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Diseases

Genetic and Rare Diseases Information Center (GARD)

Gerstmann-Straussler-Scheinker disease


Other Names for this Disease
  • Amyloidosis cerebral with spongiform encephalopathy
  • Cerebellar ataxia, progressive dementia, and amyloid deposits in the central nervous system
  • Encephalopathy subacute spongiform Gerstmann-Straussler type
  • Gerstmann Straussler Scheinker syndrome
  • Gerstmann-Straussler-Scheinker syndrome
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Inheritance

Newline Maker

How is Gerstmann-Straussler-Scheinker disease inherited?

Gerstmann-Straussler-Scheinker disease (GSS) is inherited in an autosomal dominant manner.[1] This means that to be affected, a person only needs a change (mutation) in one copy of the responsible gene in each cell. In some cases, an affected person inherits the mutation from an affected parent. Other cases may result from new (de novo) mutations in the gene. These cases occur in people with no history of the disorder in their family. A person with GSS has a 50% chance with each pregnancy of passing along the altered gene to his or her child.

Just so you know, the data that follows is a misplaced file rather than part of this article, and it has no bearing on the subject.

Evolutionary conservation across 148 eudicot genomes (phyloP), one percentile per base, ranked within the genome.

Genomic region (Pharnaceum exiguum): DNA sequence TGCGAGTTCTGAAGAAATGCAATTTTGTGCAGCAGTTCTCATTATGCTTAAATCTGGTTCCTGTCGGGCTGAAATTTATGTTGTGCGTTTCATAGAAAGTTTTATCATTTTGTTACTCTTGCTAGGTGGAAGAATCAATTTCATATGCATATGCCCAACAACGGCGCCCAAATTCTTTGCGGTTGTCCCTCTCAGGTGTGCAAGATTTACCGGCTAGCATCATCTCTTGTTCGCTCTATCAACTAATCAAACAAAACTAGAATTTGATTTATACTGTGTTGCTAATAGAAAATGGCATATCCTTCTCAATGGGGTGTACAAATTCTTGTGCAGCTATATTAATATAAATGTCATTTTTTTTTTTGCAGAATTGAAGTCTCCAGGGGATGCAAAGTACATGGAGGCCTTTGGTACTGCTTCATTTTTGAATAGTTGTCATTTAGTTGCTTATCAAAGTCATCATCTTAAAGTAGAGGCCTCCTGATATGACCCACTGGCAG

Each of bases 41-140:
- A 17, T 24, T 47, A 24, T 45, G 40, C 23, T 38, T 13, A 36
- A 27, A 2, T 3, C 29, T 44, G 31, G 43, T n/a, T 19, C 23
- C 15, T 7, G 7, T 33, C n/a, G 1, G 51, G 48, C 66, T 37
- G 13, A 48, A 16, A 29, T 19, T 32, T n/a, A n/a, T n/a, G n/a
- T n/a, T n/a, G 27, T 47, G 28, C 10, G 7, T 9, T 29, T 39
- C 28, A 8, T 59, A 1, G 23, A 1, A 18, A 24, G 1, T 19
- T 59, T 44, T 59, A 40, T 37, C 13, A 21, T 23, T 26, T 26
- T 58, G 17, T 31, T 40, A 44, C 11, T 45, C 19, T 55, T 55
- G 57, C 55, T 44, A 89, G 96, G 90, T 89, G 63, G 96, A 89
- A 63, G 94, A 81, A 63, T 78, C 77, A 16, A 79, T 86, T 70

Last updated: 8/19/2015

References
  1. Henry G Brown, MD, PhD; John M Lee, MD, PhD. Diseases of the central nervous system caused by prions. UpToDate. October 2014; Accessed 8/19/2015.


Other Names for this Disease
  • Amyloidosis cerebral with spongiform encephalopathy
  • Cerebellar ataxia, progressive dementia, and amyloid deposits in the central nervous system
  • Encephalopathy subacute spongiform Gerstmann-Straussler type
  • Gerstmann Straussler Scheinker syndrome
  • Gerstmann-Straussler-Scheinker syndrome
See Disclaimer regarding information on this site. Some links on this page may take you to organizations outside of the National Institutes of Health.